Features of languages around the world

I am a language geek and I really love the beauty and surprise every language has concealed in it. I am from India and you might/might not know that it is home to more than 100 languages with every state having its own language and some local languages as well.
The languages I know are:

  1. Hindi (Indian)
  2. Punjabi (Indian)
  3. Awadhi (Indian)
  4. Gujarati (Indian)
  5. Haryanvi (Indian)
  6. English (British)
  7. Japanese
  8. Korean
  9. Chinese (China Learning)
  10. Indonesian (learning)
  11. Russian (learning)
  12. Arabic (learning)
  13. Hebrew (learning)

I learn them from randomly poping up to any website, book, YT channel, PDF or anywhere I get access to including Viki!

Weird idioms that my language has (word to word translation)

  1. Doesn’t knows how to dance and says the problem lies with the ground.
  2. Did the sky ate it or it got swallowed by ground?(the Hindi in this one is funny and it’s my favorite one)

And the feature I like the most is that the word order doesn’t matters in my language. I can say “She is good at cooking” in any way I can till the particals are perfectly arranged. An example " cooking good at is she" or “She cooking is good at” or " good at she cooking is". All mean the same.

I am curious about what other languages have in their boxes!


I’m a language geek too! :heart_eyes:

I already revealed most of my language background at What languages do you speak/are learning?, so I won’t repeat everything, but here is some funny information about Dutch expressions:

I also mentioned some funny litteral translations of how the Dutch say things at English on Viki vs English on other drama websites.

Finnish doesn’t have an empty subject. So where in English you would say “It rains” (or “het regent” in Dutch), in Finnish you just say “rains”, because the “it” doesn’t mean anything (What rains? It!). If you do want to use more words, though, you could say: “rains water”. And “it snows” = rains snow.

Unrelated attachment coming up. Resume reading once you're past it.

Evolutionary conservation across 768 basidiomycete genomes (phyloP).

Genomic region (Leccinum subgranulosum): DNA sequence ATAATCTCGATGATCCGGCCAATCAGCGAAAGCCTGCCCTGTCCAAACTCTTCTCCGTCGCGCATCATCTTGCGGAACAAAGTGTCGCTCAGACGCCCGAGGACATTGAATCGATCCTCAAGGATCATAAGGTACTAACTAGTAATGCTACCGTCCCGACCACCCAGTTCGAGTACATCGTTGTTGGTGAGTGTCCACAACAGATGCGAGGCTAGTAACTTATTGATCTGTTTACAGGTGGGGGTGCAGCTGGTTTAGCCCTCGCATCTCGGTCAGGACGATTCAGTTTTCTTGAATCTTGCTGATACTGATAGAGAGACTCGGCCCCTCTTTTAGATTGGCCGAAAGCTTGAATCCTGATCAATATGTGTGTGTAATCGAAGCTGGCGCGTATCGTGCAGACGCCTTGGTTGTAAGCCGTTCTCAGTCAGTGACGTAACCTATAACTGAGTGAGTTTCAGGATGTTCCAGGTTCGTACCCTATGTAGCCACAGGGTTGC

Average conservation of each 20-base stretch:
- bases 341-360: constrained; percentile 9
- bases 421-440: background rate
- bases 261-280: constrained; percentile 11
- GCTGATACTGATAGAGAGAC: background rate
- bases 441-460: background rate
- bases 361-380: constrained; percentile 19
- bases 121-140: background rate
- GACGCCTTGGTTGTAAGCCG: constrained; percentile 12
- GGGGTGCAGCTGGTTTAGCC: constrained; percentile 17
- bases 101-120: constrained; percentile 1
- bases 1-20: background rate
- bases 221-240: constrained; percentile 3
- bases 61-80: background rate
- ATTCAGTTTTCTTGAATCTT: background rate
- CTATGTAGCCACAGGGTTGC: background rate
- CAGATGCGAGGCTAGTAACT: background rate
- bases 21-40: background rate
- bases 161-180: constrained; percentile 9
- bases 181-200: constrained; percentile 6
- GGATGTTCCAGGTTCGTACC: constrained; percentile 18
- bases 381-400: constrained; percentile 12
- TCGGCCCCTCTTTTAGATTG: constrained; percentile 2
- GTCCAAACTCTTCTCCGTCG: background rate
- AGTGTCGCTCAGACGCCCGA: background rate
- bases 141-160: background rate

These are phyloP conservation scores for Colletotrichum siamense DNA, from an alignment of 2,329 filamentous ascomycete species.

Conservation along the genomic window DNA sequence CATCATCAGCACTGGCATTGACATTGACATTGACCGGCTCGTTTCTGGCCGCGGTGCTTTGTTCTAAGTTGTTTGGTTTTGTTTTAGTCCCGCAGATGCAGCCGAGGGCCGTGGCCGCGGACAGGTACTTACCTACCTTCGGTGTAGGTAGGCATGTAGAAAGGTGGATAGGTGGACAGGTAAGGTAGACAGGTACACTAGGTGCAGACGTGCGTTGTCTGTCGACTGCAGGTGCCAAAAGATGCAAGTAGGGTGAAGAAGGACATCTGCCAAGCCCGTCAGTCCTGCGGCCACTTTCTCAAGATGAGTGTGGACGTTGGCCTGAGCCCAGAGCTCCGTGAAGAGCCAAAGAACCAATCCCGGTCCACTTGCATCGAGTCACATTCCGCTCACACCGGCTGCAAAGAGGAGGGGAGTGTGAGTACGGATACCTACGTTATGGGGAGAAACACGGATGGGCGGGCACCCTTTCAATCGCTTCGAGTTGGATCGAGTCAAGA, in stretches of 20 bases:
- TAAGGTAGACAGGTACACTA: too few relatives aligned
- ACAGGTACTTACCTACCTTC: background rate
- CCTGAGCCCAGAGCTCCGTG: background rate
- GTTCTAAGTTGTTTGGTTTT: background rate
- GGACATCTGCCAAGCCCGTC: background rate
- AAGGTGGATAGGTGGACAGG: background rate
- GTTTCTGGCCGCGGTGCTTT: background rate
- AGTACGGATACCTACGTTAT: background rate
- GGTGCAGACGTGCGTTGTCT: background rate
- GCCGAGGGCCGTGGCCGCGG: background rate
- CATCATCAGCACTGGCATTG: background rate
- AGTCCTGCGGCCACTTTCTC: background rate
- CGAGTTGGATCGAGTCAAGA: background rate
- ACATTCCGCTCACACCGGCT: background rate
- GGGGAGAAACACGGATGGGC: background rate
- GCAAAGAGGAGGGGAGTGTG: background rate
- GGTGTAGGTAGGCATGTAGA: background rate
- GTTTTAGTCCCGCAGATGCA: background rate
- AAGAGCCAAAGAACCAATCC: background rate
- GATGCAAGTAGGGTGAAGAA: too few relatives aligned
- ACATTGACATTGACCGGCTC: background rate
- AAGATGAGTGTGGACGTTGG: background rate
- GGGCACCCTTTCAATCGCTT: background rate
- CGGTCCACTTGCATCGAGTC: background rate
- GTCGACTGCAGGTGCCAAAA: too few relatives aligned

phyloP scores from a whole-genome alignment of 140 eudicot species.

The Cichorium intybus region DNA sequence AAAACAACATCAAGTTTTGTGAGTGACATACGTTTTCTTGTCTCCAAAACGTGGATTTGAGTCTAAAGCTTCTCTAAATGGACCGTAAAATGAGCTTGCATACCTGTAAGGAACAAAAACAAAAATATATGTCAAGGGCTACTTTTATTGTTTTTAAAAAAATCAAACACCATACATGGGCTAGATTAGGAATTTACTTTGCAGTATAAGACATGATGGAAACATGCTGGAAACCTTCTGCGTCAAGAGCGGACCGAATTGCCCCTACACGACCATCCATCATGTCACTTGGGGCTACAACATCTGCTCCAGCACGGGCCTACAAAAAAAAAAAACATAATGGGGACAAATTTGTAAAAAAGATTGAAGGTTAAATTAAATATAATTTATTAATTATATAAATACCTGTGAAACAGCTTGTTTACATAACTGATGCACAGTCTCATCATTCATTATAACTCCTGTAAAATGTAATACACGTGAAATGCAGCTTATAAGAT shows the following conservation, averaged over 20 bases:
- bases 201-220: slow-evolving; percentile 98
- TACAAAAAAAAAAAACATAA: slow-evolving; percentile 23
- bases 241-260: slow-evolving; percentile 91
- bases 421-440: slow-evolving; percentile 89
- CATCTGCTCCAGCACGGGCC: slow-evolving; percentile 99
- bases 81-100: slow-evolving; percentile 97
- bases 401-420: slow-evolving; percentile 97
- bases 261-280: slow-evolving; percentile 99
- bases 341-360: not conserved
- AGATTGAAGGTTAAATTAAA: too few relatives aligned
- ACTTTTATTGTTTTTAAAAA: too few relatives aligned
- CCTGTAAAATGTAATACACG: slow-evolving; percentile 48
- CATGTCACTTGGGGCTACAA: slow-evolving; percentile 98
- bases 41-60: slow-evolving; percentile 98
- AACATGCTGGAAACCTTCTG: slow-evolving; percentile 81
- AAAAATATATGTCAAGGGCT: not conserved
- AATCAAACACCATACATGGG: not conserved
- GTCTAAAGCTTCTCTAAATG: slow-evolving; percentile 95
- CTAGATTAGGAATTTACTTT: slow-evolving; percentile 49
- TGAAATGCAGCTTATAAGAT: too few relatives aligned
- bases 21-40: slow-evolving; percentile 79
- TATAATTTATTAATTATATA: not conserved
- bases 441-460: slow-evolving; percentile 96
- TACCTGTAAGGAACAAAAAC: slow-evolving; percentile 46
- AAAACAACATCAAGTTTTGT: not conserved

In Finnish you can say some things in one word, where in for example English and Dutch you would use 3 words: on the table = pöydällä.
In Swedish and Norwegian you say the same thing in two words: på bordet.
Actually, in Dutch you can also say “Op tafel” instead of “Op de tafel”, but it depends whether you’re talking about a specific table or not.

The Finnish word voi can mean (he/she/it) can/is able to, but it can also mean Oh! or butter.

In Finnish the stress of every single word is, by definition and with no exception whatsoever, on the FIRST syllable, even with loanwords which in their original language have the stress on another syllable.
Hotel = hotelli (pronounce HOtelli, not *hoTELli)

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Yo yo yo yo yo!
In Hindi, it is similar to voi, called VAH or in speaking the H sounds sometimes is not heard and it just sound VO or some people like few of my friends say VOI! It means He, She and It much like ‘That’ if the person is far away. And Yah or ye for he, she and it if the person is just near me much like ‘This’.
And I just saw you said Naam is also name in Dutch! Our languages despite being from different continent have some similarities.

I wonder if any language has this one:
Unlike many Asian or European languages, numerals in Hindi are said in a different way. Other languages have them as tens and ones as in forty-five; tens first and then ones unit. In Hindi, forty-five translates to four-forty chauvalis; chau a form of four char and valis a form of forty chalis.

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Yes! In Dutch 44 is vierenveertig, which litterally means “four and forty”. In German it’s the same: vierundvierzig. In Afrikaans, which is a daughter language of Dutch, it’s vier-en-veertig. Frisian has the same pattern: fjouwerenfjirtich.
And in the 19th century even in English it was “four-and-forty”.

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